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Pizarro, at the head of his chofen band, advanced directly towards the Inca; and though his nobles crowded around him with officious zeal, and fell in numbers at his feet, while they vied one with another in facrificing their own lives, that they might cover the facred, perfon of their fovereign, the Spaniards foon penetrated to the royal feat; and Pizarro feizing the Inca by the arm, dragged him to the ground, and carried him as a prifoner to his quarters. The fate of the monarch increafed the precipitate flight of his followers. The Spaniards purfued them towards every quarter, and with deliberate and unrelenting barbarity continued to flaughter wretched fugitives, who never once offered at refiftance. The carnage did not ceafe until the clofe of day. Above four thoufand Peruvians were killed. Not a fingle Spaniard fell, nor was one wounded but Pizarro himself, whole hand was flightly hurt by one of his own foldiers, while struggling eagerly to lay hold on the Inca.'

This tranfaction exhibits a moft ftriking proof of the funplicity and timidity of the Peruvians. That they fhould permit their monarch, in the center of his dominions abounding with people, to be made a prifoner, in a manner fo ignominious by a handful of men, without a fingle effort having been made to defend or refcue him, is an example of pufillanimity to which, perhaps, the hiftory of mankind affords no parallel. This event decided the fate of Peru. The Inca refigning all confidence in the military operations of his subjects, turned his thoughts intirely to negotiation. He foon difcovered that avarice was the ruling paffion of his conquerors. He offered therefore a ransom for his liberty, which aftonished the Spaniards, even after all they knew of the opulence of his kingdom. The apartment in which he was confined was 22 feet in length and 15 in breadth, and he undertook to fill it with veffels of gold as high as he could reach. He actually performed his part of the agreement, but the Spaniards most perfidiously deceived him. They feized the treasure of the captive monarch, and ftill detained him in cuftody. They foon proceeded to a much higher act of treachery and injuftice. They pretended to bring to a trial before a tribunal of Spanish judges the independent Emperor of Peru, on the ridiculous arraignment, that he had rebelled againft his lawful fovereign the king of Caftile, to whom the pope had granted a right to his dominions. Men who could thus proftitute the forms of law and juftice had refolved to commit murder, and were folicitous only to avoid the infamy of it. The trial accordingly terminated in condemnation, and the unfortunate Atahualpa foon. after fuffered the death of a criminal.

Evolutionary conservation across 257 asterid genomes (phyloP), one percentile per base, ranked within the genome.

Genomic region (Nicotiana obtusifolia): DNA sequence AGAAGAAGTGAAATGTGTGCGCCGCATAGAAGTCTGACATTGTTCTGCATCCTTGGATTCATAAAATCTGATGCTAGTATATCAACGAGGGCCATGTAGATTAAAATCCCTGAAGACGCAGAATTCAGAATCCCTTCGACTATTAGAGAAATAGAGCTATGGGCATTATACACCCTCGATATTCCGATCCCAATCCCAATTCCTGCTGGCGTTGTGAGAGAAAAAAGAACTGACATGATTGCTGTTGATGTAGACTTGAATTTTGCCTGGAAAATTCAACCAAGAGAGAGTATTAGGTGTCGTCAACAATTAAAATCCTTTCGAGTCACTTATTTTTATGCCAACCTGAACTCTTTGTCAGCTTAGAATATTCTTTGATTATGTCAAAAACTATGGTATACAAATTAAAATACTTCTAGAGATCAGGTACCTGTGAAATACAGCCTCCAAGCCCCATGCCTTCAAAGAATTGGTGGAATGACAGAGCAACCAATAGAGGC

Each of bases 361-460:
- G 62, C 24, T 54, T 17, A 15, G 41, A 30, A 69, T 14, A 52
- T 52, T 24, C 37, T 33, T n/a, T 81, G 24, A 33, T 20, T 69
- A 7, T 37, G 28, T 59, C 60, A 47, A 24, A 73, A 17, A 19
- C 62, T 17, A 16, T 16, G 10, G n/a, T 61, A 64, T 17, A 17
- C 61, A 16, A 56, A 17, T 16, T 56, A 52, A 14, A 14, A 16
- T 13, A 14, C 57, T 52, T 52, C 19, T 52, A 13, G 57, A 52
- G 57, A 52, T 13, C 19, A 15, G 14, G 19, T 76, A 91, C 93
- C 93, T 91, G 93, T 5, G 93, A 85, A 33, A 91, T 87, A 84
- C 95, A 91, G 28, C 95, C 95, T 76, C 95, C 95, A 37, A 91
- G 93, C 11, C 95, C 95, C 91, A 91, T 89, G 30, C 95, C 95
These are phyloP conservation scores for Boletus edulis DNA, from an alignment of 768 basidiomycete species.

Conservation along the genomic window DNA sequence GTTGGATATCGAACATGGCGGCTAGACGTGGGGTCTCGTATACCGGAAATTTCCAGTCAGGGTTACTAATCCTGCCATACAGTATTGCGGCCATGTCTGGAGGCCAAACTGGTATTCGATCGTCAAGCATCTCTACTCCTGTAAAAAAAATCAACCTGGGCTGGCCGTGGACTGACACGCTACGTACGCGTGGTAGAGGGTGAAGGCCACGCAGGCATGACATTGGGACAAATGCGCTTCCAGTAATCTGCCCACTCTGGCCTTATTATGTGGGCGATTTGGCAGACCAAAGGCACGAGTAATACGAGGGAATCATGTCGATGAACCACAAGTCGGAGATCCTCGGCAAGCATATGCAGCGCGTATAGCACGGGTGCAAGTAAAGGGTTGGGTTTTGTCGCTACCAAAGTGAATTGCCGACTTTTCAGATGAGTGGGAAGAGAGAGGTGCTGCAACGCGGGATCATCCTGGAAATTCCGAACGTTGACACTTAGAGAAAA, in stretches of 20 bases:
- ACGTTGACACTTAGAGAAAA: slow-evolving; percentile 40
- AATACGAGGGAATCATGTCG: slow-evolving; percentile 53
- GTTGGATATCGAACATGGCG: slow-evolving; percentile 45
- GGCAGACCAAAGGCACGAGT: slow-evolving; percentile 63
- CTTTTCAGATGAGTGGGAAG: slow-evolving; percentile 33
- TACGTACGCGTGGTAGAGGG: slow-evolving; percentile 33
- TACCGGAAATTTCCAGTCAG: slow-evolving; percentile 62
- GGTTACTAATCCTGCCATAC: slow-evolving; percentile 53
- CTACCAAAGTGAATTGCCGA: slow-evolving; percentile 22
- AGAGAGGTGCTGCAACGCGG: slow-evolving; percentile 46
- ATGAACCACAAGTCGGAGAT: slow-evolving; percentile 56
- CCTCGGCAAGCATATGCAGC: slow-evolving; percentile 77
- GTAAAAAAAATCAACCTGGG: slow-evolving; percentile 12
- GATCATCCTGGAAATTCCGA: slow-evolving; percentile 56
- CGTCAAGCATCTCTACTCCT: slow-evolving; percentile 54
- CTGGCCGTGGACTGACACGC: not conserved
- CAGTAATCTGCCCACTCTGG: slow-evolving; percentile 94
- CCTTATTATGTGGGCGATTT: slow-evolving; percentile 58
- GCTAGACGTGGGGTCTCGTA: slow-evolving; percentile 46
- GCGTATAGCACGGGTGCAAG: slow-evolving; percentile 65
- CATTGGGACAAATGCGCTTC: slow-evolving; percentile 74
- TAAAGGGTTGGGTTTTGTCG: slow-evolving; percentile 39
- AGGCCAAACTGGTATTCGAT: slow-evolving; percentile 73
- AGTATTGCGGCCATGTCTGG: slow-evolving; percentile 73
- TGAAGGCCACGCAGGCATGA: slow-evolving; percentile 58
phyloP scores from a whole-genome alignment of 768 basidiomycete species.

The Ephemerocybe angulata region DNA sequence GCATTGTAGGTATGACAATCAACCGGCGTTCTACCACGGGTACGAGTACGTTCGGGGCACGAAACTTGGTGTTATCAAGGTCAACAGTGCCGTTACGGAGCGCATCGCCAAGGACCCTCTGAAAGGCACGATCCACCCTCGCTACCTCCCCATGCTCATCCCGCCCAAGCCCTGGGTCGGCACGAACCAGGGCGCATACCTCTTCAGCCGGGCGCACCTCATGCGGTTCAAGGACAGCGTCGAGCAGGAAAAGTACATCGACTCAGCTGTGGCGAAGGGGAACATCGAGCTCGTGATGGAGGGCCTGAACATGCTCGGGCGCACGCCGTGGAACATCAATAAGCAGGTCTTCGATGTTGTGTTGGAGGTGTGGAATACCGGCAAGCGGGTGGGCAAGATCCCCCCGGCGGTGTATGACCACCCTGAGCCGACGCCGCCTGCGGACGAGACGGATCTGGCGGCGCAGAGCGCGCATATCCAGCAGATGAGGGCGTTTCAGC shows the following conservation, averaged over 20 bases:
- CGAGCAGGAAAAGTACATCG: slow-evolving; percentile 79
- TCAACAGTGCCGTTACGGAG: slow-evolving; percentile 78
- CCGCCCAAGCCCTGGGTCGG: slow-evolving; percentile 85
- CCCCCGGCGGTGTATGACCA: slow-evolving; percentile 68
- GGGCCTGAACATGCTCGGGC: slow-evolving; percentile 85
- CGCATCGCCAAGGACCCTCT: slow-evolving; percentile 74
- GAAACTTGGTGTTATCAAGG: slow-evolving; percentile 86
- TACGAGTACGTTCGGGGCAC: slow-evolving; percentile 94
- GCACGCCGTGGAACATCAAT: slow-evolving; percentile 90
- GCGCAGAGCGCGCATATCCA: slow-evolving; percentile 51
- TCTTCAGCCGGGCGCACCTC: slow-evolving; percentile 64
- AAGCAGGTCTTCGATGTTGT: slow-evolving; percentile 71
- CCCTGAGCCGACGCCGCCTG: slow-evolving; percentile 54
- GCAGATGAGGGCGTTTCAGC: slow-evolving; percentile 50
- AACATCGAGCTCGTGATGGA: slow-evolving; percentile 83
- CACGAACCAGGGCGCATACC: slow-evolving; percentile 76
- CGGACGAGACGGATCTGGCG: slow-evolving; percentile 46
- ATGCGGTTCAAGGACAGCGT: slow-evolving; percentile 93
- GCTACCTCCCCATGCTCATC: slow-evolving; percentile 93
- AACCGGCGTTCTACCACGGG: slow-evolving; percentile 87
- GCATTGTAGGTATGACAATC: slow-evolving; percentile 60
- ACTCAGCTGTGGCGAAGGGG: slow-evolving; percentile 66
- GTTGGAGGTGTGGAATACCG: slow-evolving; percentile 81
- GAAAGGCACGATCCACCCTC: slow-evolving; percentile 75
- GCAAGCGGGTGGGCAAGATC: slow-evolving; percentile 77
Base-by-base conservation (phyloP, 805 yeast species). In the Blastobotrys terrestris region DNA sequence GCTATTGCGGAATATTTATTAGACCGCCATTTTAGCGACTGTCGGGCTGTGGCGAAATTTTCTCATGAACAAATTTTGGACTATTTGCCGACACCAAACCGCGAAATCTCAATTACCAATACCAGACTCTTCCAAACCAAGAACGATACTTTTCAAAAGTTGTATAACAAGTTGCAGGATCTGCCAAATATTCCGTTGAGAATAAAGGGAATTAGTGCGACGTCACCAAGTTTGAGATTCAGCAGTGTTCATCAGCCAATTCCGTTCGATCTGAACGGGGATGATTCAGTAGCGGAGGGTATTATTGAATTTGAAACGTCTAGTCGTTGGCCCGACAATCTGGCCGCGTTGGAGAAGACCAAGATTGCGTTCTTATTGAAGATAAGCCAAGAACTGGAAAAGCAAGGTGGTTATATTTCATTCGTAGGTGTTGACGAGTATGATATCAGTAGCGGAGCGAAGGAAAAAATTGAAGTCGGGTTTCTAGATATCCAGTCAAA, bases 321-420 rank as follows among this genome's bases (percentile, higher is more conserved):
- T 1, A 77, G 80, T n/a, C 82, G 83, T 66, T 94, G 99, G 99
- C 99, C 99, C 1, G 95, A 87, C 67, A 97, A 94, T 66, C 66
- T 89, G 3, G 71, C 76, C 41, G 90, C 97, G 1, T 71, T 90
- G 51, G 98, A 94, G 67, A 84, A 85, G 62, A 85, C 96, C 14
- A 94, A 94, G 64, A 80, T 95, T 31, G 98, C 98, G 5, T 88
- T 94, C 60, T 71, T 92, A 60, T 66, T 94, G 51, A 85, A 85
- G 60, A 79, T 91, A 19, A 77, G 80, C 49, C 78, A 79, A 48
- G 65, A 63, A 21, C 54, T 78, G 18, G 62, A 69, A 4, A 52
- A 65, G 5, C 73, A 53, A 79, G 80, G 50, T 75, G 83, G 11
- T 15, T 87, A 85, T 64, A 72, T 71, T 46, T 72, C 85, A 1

The remaining part of this book' contains an account of the conqueft of the kingdoms of Quito and Chili; of the discovery of the extenfive regions between the Andes and the Atlantic ocean, in the voyage down the Maragnon, conducted by Orel



lana; and of the diffenfions and civil wars among the Spaniards in Peru. But we must refer the reader to the History itself for information with respect to these curious and interefting events. The limits by which we are confined will not permit us to abridge all the important events and tranfactions which our ingenious historian has recorded. Though the em pires of Mexico and Peru might be reckoned polished when compared with the rude tribes who occupied the rest of the continent and the islands of America; yet, when compared with the refined ftates of the ancient continent, they feem fcarcely to have advanced beyond the infancy of fociety, or to have merited other appellations than those of savage and barbarous. They were deftitute of two capital advantages requi fite to cultivated fociety, the knowledge of the ufeful metals, and the fervice of the inferior animals. "Even with all that command over nature which these confer, many ages elapfe before an idea is conceived of the various inftitutions neceffary in a well ordered fociety.' But so infurmountable must have been the disadvantages arifing from the want of them, that a community could not be denominated civilized where they were unknown.

In delineating the institutions and policy of the Mexicans and Peruvians, the author difcuffes thofe of each empire apart, and enumerates, first, the circumftances which would determine us to rank the inhabitants among polished nations, and, fecondly, the circumftances which would induce us to affign them a place among favages. But as we cannot treat the subject so much in detail, we shall content ourselves with specifying fome of the most remarkable particulars relative to both.